A computer worm can sometimes run in the background on a computer without the user ever realizing it's there. Such computers are called "bots", since they're like robots that do the bidding of remote hackers.

Both viruses and worms are extremely dangerous. At best, they can destroy your computer performance. At worst, they can spy on your computer activities, capture images from your webcam, turn your computer into a relay for spammers to send spam emails, or even completely destroy your system files and make your computer unusable.

How to Protect Yourself From a Virus or Worm

Protecting yourself from a standard virus is much easier than preventing a computer worm infection.

Most importantly, follow all guidelines for safe computing. This means not clicking on attachments in emails, not downloading free software from unknown sources, and not using peer-to-peer file sharing networks.

The following steps will protect you from both viruses and worms.

  1. If you aren't already running antivirus software, there are plenty of high quality free antivirus programs to choose from. Install one, make sure the virus definitions are updated, and run a full system scan. If you already have a virus or a worm, this will identify it and remove it from your system.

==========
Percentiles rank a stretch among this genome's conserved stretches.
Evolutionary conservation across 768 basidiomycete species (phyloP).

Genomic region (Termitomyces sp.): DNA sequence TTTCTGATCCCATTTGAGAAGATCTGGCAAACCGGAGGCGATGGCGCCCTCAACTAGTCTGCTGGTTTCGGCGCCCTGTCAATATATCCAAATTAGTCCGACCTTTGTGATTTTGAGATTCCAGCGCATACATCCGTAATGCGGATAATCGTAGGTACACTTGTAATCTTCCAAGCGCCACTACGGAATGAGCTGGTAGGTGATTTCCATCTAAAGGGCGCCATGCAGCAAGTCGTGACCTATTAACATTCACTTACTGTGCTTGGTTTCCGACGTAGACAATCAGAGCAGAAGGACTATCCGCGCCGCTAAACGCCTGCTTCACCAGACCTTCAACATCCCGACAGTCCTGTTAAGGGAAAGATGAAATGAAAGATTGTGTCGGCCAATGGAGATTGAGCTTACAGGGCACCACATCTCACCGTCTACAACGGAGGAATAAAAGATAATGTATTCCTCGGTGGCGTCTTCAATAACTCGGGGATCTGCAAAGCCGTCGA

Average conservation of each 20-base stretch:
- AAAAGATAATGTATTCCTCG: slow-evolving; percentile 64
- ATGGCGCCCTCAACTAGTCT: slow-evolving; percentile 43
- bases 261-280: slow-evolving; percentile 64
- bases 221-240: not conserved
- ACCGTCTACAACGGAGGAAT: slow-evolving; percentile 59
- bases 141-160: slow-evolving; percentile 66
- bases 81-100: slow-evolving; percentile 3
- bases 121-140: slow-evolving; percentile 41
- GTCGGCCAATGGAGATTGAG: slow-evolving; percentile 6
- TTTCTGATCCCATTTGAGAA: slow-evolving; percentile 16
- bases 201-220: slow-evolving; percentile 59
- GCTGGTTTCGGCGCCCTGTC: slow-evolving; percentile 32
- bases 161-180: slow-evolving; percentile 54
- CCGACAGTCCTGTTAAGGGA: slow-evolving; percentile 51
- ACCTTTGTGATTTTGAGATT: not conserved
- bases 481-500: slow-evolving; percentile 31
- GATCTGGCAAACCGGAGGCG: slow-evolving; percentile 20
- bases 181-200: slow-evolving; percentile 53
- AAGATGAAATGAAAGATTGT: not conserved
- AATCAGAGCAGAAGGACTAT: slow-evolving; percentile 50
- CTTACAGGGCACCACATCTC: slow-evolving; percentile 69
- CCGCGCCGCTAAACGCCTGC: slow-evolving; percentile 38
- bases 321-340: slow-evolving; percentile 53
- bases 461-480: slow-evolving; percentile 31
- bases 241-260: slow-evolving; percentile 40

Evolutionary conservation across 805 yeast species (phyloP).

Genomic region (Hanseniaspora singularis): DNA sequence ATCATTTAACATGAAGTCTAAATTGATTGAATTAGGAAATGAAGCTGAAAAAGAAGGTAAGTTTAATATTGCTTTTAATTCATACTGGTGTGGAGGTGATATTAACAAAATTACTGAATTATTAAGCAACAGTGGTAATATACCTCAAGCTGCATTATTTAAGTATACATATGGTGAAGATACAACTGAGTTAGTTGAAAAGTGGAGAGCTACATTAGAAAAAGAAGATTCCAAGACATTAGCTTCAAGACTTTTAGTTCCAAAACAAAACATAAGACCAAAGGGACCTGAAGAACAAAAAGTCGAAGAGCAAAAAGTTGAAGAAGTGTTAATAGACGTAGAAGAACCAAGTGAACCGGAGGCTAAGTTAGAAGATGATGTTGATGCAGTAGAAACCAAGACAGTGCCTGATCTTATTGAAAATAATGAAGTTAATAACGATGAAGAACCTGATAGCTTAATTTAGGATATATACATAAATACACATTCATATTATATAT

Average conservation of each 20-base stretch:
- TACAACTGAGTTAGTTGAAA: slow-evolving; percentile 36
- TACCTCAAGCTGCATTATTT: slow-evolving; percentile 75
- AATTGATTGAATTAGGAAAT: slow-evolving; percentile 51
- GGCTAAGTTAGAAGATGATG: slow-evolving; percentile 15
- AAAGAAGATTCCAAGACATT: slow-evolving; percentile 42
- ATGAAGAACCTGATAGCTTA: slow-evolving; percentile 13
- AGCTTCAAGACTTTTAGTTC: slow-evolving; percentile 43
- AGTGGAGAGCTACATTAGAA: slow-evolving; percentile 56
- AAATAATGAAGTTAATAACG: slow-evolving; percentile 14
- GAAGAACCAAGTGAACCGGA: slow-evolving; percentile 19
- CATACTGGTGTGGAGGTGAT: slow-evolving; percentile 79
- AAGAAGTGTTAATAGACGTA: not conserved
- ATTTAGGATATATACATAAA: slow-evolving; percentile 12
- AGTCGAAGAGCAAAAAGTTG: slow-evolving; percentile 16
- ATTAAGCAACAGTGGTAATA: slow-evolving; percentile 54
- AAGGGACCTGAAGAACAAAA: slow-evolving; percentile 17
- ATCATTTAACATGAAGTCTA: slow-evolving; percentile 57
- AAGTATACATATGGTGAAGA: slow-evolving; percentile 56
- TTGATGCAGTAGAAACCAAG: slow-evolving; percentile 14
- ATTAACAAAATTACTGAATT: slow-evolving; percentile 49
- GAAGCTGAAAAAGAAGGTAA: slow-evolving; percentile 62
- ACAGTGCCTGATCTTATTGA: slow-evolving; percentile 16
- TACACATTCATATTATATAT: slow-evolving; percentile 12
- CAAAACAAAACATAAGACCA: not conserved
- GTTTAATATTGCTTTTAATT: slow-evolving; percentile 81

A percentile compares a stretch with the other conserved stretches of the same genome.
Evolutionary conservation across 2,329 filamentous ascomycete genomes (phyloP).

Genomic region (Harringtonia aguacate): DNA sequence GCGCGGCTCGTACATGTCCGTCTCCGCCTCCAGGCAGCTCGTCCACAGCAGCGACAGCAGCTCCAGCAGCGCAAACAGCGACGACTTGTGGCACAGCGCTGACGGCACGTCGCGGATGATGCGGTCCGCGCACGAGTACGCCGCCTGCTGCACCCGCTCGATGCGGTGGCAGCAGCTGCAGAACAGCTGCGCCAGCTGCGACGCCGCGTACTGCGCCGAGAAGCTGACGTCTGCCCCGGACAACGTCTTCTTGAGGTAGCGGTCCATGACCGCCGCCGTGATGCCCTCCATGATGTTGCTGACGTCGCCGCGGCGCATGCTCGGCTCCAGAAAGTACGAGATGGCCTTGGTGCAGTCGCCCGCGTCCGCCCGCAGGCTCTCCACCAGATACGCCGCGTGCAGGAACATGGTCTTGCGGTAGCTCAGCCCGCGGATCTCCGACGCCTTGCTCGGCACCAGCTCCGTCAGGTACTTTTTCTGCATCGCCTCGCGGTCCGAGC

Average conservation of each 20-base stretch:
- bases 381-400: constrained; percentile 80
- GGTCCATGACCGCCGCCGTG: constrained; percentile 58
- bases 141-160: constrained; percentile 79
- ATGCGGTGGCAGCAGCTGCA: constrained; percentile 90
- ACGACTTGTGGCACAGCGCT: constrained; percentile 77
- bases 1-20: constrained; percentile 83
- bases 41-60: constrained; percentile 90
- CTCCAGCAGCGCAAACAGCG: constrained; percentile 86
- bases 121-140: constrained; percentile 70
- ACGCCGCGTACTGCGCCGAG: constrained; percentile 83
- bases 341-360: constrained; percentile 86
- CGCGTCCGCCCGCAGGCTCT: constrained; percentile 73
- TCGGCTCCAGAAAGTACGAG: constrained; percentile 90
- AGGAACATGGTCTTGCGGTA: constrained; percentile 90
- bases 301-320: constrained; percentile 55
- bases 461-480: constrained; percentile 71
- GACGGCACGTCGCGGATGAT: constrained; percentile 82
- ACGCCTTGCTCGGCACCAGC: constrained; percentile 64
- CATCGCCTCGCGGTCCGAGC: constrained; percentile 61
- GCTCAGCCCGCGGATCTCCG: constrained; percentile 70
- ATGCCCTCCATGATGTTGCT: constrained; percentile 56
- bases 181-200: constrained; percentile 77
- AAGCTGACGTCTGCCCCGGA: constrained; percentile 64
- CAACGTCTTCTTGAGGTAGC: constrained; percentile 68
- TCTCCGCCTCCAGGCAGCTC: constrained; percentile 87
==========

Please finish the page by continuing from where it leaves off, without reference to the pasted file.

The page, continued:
Screenshot of running a full antivirus scan
  2. Removing the virus is important, but keeping new viruses from infecting your system is just as important. Go into the settings of your antivirus software and make sure that all security protections that are available in the free version are enabled.

    Screenshot of enabling antivirus components
  3. The primary method computer worms use to infect computers is through open ports. This is why it's a good ideal to run a port scan tool on your computer to identify any ports that are open that you might be unaware of. DNSTools offers an online scanner you can run on your computer to check for open ports. If you find any open ports and don't have any software that needs those ports open, then you should close them to protect your system.

    Screenshot of running a port scan
  4. To close individual ports:

    1. Select the Start menu, type Windows Firewall, and select Windows Defender Firewall.
    2. Select Advanced Settings from the left menu, and select New Rule on the Advanced Security window.
    3. In the Rule Wizard, select Port, then select Ports, and type the port number in the Specific local ports field.
    4. Select Next and then select Block the connection.
    5. Complete the Wizard to close that port.
    Screenshot of blocking a port in Windows Defender firewall
  5. Another security vulnerability that can let computer worms get into your home network from the internet is when any port forwarding is enabled in your router. To check this, log into your home router as an administrator. Port forwarding is usually under the Advanced menu. If you see any port forwarding enabled, it's a good idea to disable it unless it's absolutely necessary for software on your network to work.

    Screenshot of port forwarding in a router

The only protection from a computer worm is blocking it from accessing your network in the first place. And if you're connecting to a public network, your only protection from other infected computers is running good security software and enabling your Windows firewall so that no computer work can make it's way onto your system.